Another crucial element in ICT concepts is the Order Block (OB). An Order Block is where a large volume has likely entered the market. Now, where would that be? Large volume moves the price, and therefore, an orderblock is the base of an impulsive move. To be more precise, it’s the last bullish (bearish) candle before a bearish (bullish) move begins. Check out the schematic below:

ICT Concepts: Order Blocks (OB)

Similar to Fair Value Gaps, we expect a bullish orderblock to act as a support level and a bearish orderblock to act as a resistance zone. Again, a break through these levels can point to a reversal.

Premium and Discount

Ever heard that an asset or product is expensive or cheap? That’s when their price is trading at a premium or a discount. There are various ways for determining whether the price is in premium or discount in ICT concepts. One of the most basic methods is by analyzing the price range.

ICT Trading Concepts: Premium and Discount

As the chart above demonstrates, to identify premiums and discounts based on price, you should first determine the most recent range’s high and low. Values above 50% of that range are premium, and values below it are discount. We typically buy at a discount and sell at a premium in ICT trading. However, keep in mind that the direction of the overall trend is very important.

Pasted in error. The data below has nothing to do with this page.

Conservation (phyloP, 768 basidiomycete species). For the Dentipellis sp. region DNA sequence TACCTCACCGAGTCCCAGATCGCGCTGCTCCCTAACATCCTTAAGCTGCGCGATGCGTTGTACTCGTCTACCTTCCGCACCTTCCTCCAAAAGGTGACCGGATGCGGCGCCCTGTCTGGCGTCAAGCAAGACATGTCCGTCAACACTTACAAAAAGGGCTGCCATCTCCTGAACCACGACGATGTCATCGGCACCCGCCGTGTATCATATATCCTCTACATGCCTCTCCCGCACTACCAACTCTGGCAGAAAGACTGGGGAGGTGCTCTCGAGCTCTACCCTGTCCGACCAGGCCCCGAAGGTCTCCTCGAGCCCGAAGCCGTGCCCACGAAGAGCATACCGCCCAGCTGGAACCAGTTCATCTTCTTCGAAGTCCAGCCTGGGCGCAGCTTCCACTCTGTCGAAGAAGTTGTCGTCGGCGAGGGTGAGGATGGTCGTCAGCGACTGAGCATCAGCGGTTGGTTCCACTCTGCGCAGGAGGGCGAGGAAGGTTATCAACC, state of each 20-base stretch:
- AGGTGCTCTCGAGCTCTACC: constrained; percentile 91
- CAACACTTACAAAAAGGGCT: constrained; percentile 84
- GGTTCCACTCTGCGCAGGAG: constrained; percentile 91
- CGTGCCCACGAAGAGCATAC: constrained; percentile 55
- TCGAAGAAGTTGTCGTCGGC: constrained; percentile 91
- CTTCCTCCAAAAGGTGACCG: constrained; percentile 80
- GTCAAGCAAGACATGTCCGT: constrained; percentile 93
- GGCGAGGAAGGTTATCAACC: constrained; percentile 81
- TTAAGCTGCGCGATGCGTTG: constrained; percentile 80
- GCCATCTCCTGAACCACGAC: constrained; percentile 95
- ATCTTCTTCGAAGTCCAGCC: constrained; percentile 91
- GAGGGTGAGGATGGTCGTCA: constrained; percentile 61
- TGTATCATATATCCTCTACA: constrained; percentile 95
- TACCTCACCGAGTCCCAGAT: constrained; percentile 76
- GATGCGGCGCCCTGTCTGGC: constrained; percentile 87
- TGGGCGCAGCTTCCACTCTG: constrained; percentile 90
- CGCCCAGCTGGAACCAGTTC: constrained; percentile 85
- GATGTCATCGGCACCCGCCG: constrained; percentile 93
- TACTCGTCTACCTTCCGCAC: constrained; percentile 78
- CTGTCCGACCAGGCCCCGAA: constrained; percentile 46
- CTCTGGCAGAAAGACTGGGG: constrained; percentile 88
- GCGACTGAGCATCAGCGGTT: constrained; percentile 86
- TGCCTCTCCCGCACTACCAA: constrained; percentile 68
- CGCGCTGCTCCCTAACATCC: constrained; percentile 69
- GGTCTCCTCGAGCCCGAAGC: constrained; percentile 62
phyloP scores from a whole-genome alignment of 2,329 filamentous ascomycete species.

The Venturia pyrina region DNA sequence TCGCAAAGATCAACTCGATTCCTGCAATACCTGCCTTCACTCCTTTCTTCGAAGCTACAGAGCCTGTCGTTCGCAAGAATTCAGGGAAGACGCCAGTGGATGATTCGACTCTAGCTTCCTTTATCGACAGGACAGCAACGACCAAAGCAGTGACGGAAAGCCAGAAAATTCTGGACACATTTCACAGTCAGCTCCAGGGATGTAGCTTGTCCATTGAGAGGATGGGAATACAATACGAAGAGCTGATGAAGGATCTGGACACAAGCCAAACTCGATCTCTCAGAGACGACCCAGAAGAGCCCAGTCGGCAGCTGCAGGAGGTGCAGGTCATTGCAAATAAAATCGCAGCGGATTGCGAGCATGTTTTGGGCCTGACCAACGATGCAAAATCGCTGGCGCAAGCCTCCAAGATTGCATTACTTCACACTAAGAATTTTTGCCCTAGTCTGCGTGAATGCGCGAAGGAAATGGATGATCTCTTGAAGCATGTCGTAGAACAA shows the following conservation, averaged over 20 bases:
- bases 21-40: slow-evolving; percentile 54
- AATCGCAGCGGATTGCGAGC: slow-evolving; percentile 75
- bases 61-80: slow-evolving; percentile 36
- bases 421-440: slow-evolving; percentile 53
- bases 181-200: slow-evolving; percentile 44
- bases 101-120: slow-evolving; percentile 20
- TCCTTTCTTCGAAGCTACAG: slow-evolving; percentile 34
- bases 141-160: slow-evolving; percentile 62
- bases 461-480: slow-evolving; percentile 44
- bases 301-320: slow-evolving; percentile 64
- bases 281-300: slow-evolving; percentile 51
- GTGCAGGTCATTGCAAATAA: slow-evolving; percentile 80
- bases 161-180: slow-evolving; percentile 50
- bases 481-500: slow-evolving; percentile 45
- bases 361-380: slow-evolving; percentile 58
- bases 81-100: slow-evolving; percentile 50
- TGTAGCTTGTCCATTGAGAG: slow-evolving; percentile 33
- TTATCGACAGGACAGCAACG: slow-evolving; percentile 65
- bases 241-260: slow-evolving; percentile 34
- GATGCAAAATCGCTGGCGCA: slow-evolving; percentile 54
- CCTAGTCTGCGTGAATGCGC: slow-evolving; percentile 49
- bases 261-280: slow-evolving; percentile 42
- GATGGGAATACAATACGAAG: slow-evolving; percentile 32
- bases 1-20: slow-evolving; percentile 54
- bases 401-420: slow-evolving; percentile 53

Market Structure

So, how to identify the trend with ICT concepts? This method is really simple and has been around for decades. When the price is making higher highs and lows, it is demonstrating a bullish market structure. On the contrary, the market creates lower highs and lows during a bearish market structure.

ICT Trading Concepts: Market Structure

As ICT traders, we take advantage of bullish and bearish market structure (MSS) shifts to enter reversal trades. On the other hand, we also enter continuation trades when the trend continues, AKA break of structure (BoS). Both are shown in the chart above.

Session Killzones

As Michael says, a price chart consists of both price and time. While you might identify a good trading setup, you should not enter unless it is an optimal time. These periods are called Killzones. While many traders have different preferences and different interpretations of ICT’s teachings, here are the ICT Killzones I’ve been using for the last few years (New York time):

  • London Session Killzone: 2:00 – 5:00
  • New York Session Morning Killzone: 7 – 11:00
  • New York Session Afternoon Killzone: 13:00 – 16:00